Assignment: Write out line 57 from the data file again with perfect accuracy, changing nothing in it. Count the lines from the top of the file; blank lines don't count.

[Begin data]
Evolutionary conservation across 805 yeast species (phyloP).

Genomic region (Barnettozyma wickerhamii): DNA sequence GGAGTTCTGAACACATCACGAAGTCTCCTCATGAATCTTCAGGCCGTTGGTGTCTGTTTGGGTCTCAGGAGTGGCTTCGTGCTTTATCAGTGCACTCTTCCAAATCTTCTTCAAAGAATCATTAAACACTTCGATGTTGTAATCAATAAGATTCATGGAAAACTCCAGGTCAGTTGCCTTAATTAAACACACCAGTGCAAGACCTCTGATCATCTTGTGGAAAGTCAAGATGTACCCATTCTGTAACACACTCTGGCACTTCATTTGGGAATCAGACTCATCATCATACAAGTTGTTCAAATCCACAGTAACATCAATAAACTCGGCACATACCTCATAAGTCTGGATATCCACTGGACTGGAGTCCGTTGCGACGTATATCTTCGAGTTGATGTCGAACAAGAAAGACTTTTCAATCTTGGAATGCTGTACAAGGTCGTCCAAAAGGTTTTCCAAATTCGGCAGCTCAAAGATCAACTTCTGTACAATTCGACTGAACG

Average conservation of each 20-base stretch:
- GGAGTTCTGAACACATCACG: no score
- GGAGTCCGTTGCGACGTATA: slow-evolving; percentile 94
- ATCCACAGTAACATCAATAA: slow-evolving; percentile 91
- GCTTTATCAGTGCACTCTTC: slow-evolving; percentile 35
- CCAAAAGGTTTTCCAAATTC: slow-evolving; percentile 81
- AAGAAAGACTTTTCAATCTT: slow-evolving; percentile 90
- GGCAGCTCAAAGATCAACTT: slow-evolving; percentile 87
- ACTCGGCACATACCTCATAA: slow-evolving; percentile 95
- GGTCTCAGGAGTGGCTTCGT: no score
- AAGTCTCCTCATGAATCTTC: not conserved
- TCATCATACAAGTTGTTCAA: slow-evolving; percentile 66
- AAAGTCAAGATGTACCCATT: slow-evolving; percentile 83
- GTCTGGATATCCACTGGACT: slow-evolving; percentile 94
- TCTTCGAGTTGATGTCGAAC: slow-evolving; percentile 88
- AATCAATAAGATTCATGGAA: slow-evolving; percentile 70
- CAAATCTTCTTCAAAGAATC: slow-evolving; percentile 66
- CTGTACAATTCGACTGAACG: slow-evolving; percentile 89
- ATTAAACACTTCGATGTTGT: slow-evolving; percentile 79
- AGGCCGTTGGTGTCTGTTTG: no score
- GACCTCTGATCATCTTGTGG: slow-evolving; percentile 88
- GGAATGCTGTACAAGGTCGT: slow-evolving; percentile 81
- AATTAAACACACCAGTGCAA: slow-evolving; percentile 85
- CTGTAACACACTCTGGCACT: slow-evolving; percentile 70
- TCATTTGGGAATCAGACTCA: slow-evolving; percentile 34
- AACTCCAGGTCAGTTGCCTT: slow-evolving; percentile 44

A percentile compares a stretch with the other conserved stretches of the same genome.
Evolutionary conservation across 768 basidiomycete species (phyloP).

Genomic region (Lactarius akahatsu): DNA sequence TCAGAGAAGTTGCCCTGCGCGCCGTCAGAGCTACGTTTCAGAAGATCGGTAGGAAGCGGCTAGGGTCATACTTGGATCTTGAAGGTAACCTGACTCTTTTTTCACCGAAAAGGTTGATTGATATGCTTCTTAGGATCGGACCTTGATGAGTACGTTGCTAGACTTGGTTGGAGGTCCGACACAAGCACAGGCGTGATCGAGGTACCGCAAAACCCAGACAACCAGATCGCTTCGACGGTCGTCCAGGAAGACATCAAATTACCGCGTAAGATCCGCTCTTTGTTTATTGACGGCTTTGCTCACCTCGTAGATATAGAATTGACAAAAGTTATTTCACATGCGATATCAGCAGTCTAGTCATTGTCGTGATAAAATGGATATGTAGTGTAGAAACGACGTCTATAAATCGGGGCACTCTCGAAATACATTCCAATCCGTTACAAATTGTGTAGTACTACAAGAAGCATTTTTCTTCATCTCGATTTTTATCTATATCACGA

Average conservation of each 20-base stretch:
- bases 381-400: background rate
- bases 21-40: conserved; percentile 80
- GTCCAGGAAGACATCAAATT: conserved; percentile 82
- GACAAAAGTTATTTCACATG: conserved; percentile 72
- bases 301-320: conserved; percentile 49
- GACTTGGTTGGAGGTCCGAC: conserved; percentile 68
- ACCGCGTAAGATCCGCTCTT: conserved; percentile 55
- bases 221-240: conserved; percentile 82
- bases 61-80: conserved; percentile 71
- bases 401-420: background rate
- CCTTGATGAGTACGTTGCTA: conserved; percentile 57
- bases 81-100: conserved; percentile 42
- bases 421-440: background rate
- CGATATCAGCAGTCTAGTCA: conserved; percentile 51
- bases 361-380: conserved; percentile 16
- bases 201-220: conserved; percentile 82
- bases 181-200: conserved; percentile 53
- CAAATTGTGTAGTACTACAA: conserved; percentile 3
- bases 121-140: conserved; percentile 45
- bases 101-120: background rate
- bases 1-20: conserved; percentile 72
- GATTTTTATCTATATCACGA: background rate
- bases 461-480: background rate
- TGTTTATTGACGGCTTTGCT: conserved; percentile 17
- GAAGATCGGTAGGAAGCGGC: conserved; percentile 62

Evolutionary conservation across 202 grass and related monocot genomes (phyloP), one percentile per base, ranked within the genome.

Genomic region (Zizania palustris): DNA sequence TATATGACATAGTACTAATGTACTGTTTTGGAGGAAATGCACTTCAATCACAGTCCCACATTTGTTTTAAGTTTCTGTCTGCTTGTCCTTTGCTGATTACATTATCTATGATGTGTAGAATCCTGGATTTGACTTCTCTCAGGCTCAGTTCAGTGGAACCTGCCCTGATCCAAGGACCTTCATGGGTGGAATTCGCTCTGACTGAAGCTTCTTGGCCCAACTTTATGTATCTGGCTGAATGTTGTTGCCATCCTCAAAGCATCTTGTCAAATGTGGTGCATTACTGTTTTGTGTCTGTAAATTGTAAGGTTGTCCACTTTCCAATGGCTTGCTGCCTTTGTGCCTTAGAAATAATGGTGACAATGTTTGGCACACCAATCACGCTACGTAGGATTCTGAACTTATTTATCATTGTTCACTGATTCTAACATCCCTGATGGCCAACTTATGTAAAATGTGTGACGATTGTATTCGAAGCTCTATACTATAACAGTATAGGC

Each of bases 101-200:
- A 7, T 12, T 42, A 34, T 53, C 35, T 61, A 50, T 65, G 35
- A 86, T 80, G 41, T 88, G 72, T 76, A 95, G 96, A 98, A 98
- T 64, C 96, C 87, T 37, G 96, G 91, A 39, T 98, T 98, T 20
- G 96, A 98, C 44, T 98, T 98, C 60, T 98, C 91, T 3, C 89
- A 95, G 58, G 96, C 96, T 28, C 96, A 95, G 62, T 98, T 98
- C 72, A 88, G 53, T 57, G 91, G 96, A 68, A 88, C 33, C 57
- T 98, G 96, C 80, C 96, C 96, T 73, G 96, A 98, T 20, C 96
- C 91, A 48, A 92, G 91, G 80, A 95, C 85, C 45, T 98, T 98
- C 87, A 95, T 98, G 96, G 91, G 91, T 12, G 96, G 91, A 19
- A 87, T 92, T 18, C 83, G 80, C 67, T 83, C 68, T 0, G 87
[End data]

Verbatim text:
- GAAGATCGGTAGGAAGCGGC: conserved; percentile 62